In all their international relief work, Tzu Chi abides by four basic principles of timeliness, directness, priority, and practicality. Tzu Chi provides relief supplies such as food, rice seeds, clothing, blankets, and medical supplies to disaster-hit nations. It has also developed long-term relief plans, such as the rebuilding of houses and schools and developing water sources. Although the type of relief it provides may differ depending on the situation, Tzu Chi serves all who need aid with the same humanitarian spirit.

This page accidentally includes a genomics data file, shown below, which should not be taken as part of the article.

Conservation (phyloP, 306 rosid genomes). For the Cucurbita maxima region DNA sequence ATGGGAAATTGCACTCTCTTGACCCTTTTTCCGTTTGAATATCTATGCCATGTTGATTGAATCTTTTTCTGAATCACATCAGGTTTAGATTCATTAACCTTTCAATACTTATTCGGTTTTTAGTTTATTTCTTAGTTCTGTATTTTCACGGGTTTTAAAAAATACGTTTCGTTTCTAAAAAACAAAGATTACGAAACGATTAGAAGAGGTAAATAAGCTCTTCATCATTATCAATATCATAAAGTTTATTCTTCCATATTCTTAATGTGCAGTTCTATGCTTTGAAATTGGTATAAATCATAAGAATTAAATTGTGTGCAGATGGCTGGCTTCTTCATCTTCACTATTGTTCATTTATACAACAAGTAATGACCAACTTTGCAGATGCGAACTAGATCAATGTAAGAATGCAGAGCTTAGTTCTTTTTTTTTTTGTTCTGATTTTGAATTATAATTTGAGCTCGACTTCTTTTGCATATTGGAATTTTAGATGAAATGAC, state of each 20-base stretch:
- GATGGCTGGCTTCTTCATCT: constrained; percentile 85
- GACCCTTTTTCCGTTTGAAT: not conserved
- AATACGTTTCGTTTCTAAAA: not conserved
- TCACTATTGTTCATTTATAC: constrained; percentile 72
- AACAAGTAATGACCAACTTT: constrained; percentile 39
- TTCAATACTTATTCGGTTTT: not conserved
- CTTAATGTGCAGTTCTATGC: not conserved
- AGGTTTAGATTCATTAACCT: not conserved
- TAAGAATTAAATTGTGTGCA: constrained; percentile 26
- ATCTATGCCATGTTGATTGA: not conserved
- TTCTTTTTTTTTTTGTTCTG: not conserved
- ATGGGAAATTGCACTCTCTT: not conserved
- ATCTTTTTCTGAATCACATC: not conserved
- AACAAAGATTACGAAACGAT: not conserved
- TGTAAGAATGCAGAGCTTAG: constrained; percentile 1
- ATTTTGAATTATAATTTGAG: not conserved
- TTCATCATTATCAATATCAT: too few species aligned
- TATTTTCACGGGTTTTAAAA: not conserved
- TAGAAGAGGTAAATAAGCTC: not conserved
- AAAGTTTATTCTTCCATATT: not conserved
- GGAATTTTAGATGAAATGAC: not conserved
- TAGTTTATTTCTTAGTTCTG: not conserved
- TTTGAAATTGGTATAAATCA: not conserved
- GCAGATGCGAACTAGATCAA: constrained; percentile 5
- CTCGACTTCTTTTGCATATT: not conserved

Tzu Chi carries out this mission in four ways. First, it offers aid independently as an organization, using its own resources, as it did in the eastern China flood in 1991, and in winter relief in Mongolia the following year. Second, it works with its overseas offices for disaster relief, such as during the 2003 earthquake in Iran, and the massive 2004 earthquake and tsunami in the Indian Ocean that affected several countries and claimed some 220,000 lives. Third, overseas offices also work independently, as they have done in the African nations of Mozambique, Zimbabwe, and Botswana since 1992. Fourth, Tzu Chi joins forces with other international charity organizations, such as Medecins du Monde for war victims in Ethiopia and Rwanda in 1993 to 1994, Knightsbridge International for earthquake survivors in Afghanistan in 1998, and the Red Cross for 9/11 in New York, Hurricane Katrina in New Orleans in 2005, and Hurricane Sandy and in the eastern United States, Puerto Rico, Cuba, and others, in 2012.